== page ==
By Maria Wiering
ANNAPOLIS – “Jobs, jobs and jobs,” answered Lt. Gov. Anthony G. Brown when asked his administration’s focus, should he be elected Maryland’s next governor.
“The No. 1 goal of the Brown-Ulman administration is to position Maryland’s business climate to be the most competitive in the country,” said the Democratic candidate. “There’s no social program that can effectively compete with a good, family-supporting job.”
Brown answered questions about jobs and education, but also a range of social issues in a wide-ranging Sept. 26 interview with the state’s Catholic bishops and Maryland Catholic Conference board members. Serving with Gov. Martin J. O’Malley as Maryland’s second-in-command since 2007, Brown touted the current administration’s record of expanding services for people in need, and he promised to continue to help vulnerable populations if elected. Brown pledged support for financial assistance for nonpublic schools, but said his first education funding priority was the state’s public schools. Extra funding, he said, would be challenging, as the next governor inherits a $400 million structural deficit.
On respect for life issues, Brown said he opposed efforts to mandate abortion statistic reporting, but would also not work to overturn the state’s ban on physician assisted-suicide.
In the past, Brown has supported a tax credit for businesses that contribute to an organization that provides funding for public and nonpublic schools, but, he said, “as governor I don’t want to reopen BOAST” – as the tax credit has been known – because it has not gained traction in the Legislature. Instead, he supports finding new avenues for nonpublic school funding.
He would continue to support state funding for nonpublic schools’ textbook and technology program, as well as the aging schools program, and would “look for ways to increase funding in those areas.”
Brown also supports Catholic schools’ involvement in the state’s expanding pre-kindergarten program for low-income families, he said, saying there should be “no obstacles” to it. Some Catholic programs have experienced challenges in participating, the MCC said. He expects to expand the program’s immediate expansion with gambling revenues.
Family life and safety-net funding
Job creation was Brown’s response to supporting marriages and families. He said is proud of the administration’s current efforts to support foster care and adoption services. Partnerships between the government and churches are important for family support because of the church’s central role in people’s lives, Brown said.
Brown said he will continue the administration’s current position to welcome unaccompanied immigrant minors to “take care of children.” He would ask the federal government to reimburse the state for expenses related to helping these children.
Providing services to immigrants is part of serving vulnerable populations, he said.
Brown also supports clarifying the state’s enforcement of federal immigration policies, which vary across jurisdiction. He agrees with the MCC that nonviolent, but undocumented, immigrant offenders should not be a priority for detaining or deportation.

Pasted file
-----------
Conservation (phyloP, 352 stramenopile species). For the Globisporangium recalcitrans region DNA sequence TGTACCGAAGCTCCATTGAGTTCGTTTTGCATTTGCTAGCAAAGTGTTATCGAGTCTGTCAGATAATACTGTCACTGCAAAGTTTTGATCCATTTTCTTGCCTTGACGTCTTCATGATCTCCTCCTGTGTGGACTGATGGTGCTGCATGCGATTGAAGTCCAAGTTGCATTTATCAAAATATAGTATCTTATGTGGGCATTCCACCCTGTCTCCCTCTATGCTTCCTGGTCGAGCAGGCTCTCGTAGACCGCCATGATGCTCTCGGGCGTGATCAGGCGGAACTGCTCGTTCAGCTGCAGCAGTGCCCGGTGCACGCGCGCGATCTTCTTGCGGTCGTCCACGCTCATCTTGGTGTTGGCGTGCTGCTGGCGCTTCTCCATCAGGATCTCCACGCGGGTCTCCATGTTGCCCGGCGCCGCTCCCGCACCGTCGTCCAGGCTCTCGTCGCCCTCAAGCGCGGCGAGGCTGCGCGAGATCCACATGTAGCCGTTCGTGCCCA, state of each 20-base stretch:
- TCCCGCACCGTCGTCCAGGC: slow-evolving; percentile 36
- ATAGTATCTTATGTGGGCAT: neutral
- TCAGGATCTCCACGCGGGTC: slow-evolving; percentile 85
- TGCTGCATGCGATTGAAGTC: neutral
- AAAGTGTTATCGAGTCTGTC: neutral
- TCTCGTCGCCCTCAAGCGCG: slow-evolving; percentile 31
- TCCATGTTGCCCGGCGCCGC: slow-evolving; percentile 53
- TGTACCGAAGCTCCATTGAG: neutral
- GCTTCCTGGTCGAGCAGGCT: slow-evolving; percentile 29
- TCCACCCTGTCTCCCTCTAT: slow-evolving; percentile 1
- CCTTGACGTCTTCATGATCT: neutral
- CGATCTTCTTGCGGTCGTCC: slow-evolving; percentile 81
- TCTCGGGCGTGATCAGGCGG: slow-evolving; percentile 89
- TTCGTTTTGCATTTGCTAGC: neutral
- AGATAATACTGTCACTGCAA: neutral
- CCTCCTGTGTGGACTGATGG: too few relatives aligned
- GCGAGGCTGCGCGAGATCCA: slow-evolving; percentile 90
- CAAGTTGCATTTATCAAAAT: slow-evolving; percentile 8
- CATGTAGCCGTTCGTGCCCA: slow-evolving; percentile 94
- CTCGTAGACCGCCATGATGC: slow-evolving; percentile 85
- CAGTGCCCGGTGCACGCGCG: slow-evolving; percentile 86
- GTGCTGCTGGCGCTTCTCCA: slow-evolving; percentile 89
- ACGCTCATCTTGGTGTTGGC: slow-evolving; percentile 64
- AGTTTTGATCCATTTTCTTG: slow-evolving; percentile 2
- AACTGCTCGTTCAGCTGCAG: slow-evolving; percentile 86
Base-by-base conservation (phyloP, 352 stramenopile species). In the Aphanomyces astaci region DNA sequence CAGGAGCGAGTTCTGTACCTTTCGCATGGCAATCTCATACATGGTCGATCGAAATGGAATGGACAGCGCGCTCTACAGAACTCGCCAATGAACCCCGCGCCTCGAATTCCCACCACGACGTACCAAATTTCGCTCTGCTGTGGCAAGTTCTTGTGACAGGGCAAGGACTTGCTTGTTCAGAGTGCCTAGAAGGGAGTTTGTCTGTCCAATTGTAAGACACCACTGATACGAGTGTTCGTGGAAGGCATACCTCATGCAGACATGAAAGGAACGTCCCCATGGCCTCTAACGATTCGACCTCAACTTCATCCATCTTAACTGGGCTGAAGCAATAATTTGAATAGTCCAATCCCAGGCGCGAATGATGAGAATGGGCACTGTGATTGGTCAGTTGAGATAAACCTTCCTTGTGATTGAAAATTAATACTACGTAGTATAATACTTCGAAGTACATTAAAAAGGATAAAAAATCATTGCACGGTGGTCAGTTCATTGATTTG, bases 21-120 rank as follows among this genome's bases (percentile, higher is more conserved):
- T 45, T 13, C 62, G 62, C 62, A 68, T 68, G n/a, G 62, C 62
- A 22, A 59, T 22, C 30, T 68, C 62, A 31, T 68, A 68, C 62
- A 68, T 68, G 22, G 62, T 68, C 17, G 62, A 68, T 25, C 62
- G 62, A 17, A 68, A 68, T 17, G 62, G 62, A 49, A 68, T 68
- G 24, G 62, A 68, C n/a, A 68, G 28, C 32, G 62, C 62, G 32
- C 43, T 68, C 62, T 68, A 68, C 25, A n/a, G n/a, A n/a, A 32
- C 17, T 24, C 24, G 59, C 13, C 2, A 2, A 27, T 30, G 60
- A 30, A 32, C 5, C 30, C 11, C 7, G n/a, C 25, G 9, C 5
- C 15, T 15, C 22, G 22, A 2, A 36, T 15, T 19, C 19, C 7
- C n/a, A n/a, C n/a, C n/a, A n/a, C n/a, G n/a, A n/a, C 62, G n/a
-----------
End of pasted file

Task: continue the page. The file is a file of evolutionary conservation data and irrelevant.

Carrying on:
Brown supports the Sick and Safe Leave Act, which requires employers to provide paid leave within certain parameters. He also supports continuing working with programs that offer job training, such as Our Daily Bread Employment Center, a Catholic Charities program in Baltimore. He would like to make additional investments in technology education in high schools.
Brown would also like to improve workforce reentry for past offenders, and listed among his policy ideas a preference in government-vendor procurement for businesses who hire non-violent ex-offenders.
As governor, he would also focus on small business needs, including tax relief, but would not extend tax breaks to big corporations, because he said that would increase income inequality.
The MCC is concerned about the 14 percent of Marylanders who remain uninsured. Brown led Maryland’s rollout of the Affordable Care Act, and said he wished the federal health care law also extended health insurance to immigrants in the county illegally. He said he would work to find avenues to health care, including dental and behavioral health services, for the uninsured, through expanded safety-net funding.
Brown said he would, if elected, ensure legal protections for religious institutions.
“I recognize that religious institutions are more than the church” and include charities and hospitals, he said.
Respect for life
Some studies show Maryland having one of the highest abortion rates in the country, but it is one of four states that do not report abortion data to the Centers for Disease Control. Brown, who is pro-choice, said he does not support changing that policy.
“I’m fearful of how that data would fuel the debate around the question of abortion in Maryland,” he said.
When pressed on his answer, he said, “If you believe, and I do, that a woman has a fundamental right to make reproductive health choices, including abortion, then those numbers shouldn’t matter.”
Instead, he said, he supports “identifying the best practices that promote family, and support women making choices that they want to make,” as well as promoting adoption and reducing domestic violence.
Although Brown voted against the state’s ban on physicians-assisted suicide as a legislator, he said he does not see a reason to overturn the ban “absent a compelling reason.” The issue is not on his administration’s agenda, he added.
To read more political news stories in the Catholic Review, click here.